This was an “issue of acceptance,” according to one former Wallowa-Whitman employee, a recognition that wolves were “here to stay.” Such acceptance could come with time: “Back in the earlier days, it was every [depredation] made the newspapers and radio, and it was a big thing. Now we don't hear about it as much”—“Every single attack on a cow or a sheep is no longer big news.” Yet conflict was also, as expressed by one Colville manager, a question of “conflicting social values” and political polarization—disagreements that could hinder the shift toward tolerance and coexistence. For the managers we interviewed, navigating these social dimensions required its own set of practices and strategies (see Epstein, In review). As one manager on the Boise described, the work of coexistence requires “lots of talks” with other agencies, and long-term relationships with producers, demonstrating the collaborative aspects of coexistence and managers' stated investment in communication and trust-building for reducing conflict (Charnley et al., 2014).

Multiple managers described the need for social acceptance of loss—both of individual wolves and of domestic animals—as requisite to coexistence. On the Beaverhead-Deerlodge, a manager put it this way: “Coexistence to me is accepting that we're gonna lose some cows, accepting that we're gonna lose some poodles at Big Sky, and accepting that we're gonna target remove some wolves, and more that we're going to select for the animals we never see”—alluding again to questions of spatial scale and distribution. Another on the Colville described similarly: “We're gonna experience some reasonable losses when it comes to livestock grazing. We're probably gonna be actively managing wolf populations. They may [even] be a game species at some point.” On the Wallowa-Whitman it was hoped they might eventually “get away from this ‘you should never kill a wolf' or ‘you should always kill a wolf' dynamic, and recognize there are places where you should not. [and] there's places where sometimes you need to.”

Shifting attitudes among producers toward the acceptance of livestock loss and wolves on the landscape was pursued through both technical and social interventions, but also required supportive policies outside the Forest Service—emphasizing the role of institutional and policy factors in shaping coexistence. Managers noted the importance of financial compensation programs for livestock producers who experienced losses, although the form these took mattered. Compensation only for confirmed depredations failed to capture non-fatal impacts or the full number of lost animals given the likelihood of late- or non-discovery of carcasses on remote ranges (Breck et al., 2011; Steele et al., 2013). In California, where wolves arrived in 2011 (with a pack established only in 2016), the ongoing lack of any kind of compensation program has “hindered” coexistence. However, this left open the “still to be determined” possibility of designing a more effective system for producers, perhaps along “pay-for-presence” lines in which producers receive compensation for sharing space with wolves rather than for dead livestock (Zabel and Holm-Müller, 2008; Zabel et al., 2014; see also Dickman et al., 2011).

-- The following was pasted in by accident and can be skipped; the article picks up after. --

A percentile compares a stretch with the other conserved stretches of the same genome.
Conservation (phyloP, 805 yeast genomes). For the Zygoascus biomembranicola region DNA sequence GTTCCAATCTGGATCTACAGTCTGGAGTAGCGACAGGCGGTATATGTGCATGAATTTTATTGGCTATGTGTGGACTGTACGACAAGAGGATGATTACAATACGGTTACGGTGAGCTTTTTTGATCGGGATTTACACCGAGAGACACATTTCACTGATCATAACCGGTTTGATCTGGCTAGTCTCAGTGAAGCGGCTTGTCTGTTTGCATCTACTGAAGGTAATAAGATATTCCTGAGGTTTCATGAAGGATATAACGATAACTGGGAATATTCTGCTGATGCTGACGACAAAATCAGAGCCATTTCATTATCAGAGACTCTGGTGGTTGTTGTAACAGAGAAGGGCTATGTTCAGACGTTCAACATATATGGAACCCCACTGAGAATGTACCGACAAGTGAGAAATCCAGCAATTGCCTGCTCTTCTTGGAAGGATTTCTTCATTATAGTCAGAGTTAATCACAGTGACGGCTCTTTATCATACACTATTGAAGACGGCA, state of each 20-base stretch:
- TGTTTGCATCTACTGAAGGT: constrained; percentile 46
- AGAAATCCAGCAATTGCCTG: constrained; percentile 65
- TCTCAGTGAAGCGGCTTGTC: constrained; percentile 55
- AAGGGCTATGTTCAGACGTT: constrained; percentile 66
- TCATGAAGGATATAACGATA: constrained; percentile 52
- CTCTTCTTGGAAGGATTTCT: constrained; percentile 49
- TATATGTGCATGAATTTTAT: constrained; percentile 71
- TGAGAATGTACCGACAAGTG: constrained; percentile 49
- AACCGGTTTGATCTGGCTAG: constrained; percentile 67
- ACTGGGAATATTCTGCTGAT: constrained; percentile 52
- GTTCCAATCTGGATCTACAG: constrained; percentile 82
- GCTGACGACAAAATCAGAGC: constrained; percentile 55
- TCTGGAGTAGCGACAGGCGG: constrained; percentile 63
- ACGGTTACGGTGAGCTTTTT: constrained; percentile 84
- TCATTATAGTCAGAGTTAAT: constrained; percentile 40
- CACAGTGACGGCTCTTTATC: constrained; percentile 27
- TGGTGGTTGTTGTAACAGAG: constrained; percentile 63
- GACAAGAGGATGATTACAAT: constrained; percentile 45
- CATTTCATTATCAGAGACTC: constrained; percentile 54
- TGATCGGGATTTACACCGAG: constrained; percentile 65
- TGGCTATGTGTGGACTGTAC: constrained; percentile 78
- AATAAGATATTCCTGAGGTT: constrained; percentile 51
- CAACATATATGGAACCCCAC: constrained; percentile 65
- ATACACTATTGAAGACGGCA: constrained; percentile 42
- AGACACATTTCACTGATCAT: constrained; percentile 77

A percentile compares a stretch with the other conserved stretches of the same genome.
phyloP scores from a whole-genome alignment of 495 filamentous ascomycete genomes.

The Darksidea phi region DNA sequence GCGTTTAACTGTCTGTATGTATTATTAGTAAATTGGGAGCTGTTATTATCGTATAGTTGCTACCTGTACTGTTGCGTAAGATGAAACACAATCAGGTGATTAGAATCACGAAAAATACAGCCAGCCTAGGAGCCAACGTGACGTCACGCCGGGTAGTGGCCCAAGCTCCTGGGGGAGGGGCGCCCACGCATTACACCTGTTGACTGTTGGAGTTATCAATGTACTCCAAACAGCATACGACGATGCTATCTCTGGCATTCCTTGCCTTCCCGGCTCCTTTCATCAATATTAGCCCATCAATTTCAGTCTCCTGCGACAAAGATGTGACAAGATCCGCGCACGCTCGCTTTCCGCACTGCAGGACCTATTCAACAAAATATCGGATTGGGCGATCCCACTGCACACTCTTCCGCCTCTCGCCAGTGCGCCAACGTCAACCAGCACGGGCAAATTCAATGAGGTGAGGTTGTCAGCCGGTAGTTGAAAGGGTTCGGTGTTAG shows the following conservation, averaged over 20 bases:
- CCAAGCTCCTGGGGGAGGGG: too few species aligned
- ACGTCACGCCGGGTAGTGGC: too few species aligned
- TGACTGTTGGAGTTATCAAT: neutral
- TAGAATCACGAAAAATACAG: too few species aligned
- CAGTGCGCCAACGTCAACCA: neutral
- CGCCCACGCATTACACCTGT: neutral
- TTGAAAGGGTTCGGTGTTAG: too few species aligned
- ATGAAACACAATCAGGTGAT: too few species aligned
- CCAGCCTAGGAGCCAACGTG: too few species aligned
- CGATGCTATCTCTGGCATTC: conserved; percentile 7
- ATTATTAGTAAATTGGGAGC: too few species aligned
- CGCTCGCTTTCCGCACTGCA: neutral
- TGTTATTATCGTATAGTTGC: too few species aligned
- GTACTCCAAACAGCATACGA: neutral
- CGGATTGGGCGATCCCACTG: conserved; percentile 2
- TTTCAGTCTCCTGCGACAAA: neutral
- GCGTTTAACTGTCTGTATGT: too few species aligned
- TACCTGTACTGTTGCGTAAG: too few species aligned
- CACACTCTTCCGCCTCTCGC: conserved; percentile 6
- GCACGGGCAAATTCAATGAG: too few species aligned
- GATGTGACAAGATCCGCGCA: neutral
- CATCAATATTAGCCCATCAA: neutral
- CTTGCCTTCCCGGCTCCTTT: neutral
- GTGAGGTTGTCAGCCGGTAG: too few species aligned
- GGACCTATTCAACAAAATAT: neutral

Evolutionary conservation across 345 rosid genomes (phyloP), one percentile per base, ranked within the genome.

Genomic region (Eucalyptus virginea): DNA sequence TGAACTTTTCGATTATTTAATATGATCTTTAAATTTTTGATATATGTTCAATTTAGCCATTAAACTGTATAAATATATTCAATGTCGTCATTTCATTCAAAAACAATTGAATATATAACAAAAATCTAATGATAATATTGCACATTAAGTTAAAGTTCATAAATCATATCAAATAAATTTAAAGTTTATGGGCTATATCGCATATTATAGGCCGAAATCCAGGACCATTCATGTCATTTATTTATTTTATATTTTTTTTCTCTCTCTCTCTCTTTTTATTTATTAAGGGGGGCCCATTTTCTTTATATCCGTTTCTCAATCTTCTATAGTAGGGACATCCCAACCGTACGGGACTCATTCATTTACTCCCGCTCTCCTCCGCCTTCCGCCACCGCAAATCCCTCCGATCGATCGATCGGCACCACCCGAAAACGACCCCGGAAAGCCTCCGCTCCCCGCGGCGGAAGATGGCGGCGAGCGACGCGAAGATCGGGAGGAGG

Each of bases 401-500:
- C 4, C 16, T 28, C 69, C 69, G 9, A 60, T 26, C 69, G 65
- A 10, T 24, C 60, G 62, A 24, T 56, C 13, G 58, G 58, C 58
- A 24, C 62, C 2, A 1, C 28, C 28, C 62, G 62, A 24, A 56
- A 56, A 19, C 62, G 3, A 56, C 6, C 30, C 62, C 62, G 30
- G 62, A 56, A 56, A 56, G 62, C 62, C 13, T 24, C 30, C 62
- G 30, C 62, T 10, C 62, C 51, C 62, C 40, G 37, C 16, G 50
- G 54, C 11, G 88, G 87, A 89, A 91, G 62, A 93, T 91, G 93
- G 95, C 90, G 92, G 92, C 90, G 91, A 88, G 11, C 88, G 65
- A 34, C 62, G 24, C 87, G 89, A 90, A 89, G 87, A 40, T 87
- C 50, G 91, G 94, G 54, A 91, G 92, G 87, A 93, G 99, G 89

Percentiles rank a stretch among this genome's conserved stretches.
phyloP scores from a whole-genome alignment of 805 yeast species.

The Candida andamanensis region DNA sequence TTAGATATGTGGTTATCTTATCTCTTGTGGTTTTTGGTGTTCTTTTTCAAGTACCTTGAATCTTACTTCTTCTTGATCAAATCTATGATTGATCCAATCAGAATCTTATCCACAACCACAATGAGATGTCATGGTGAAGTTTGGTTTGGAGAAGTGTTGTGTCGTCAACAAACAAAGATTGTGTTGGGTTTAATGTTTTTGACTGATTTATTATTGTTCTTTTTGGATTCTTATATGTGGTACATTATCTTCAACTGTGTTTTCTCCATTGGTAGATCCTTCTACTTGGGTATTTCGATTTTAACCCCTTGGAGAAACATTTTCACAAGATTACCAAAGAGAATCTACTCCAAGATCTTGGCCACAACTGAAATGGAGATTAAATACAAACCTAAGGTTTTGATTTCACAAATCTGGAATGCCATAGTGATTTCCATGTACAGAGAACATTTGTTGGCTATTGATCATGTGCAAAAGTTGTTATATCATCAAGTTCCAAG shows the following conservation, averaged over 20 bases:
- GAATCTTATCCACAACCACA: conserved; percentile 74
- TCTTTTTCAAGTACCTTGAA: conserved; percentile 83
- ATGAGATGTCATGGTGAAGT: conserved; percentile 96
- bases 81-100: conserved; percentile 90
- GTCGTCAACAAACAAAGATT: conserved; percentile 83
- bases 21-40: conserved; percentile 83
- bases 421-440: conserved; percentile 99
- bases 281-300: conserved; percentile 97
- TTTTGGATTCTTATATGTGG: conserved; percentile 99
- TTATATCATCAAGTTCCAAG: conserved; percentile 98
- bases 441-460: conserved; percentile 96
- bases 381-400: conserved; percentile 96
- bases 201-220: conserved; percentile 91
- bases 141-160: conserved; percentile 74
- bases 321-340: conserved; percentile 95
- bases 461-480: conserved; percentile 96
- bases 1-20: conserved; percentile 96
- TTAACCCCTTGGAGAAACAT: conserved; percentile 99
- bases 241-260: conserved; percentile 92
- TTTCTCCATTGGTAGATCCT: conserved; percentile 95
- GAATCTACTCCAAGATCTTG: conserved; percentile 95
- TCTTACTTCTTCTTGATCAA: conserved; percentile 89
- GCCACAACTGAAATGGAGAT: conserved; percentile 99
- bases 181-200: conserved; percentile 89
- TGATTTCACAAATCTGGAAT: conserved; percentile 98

As noted above, managers expressed awareness of their positionality as government agents and public land managers, acknowledging their need to straddle the multiple, often polarized perspectives of stakeholder groups. On the Shoshone, one manager explained: “I know for some people, coexistence means you can never kill a wolf and maybe on the other end, coexistence might mean never having to lose a calf. I don't know. To me, it's recognizing that some of that is gonna go on either end if you will.” One Boise manager reflected, “We want people to have a successful livelihood, and we also want to have wolves present on the landscape… trying to balance the two can be tricky.” These findings match those of other surveys of conservation professionals: Lute et al. (2018) found that “human adaptation to carnivores” and “acceptance of some conflict” were key aspects of how they conceptualize successful coexistence—or, as one manager from Beaverhead-Deerlodge put it, “coexistence comes with conflict.”

On the Beaverhead-Deerlodge, where wolves have had a strong presence for decades, managers emphasized that coexistence had been achieved: “I think you're watching it.” One manager on the Wallowa-Whitman noted, “I feel like we're right there right now. There's a balance of acceptance that they're on the landscape. There isn't this constant argument as to, ‘why isn't someone doing something about getting rid of them?' That's past.” Elsewhere, however, managers were less sanguine, reluctant to even use the word—as in our opening vignette from the Colville. A conceptualization of coexistence as a natural state in which species share space without competition makes the concept incompatible, in some managers' view, with active and ongoing management interventions to reduce depredation—hence “I don't believe in coexistence.” On the Boise, where wolf reintroduction has accompanied decades of largely intractable conflict, wolf-livestock dynamics were described as a “no-win situation” where “everybody's paying the price.” This sort of stark disagreement no doubt reflects differing experiences across our case study forests, as well as the need for future work to probe more deeply into differing applications and interpretations of the term.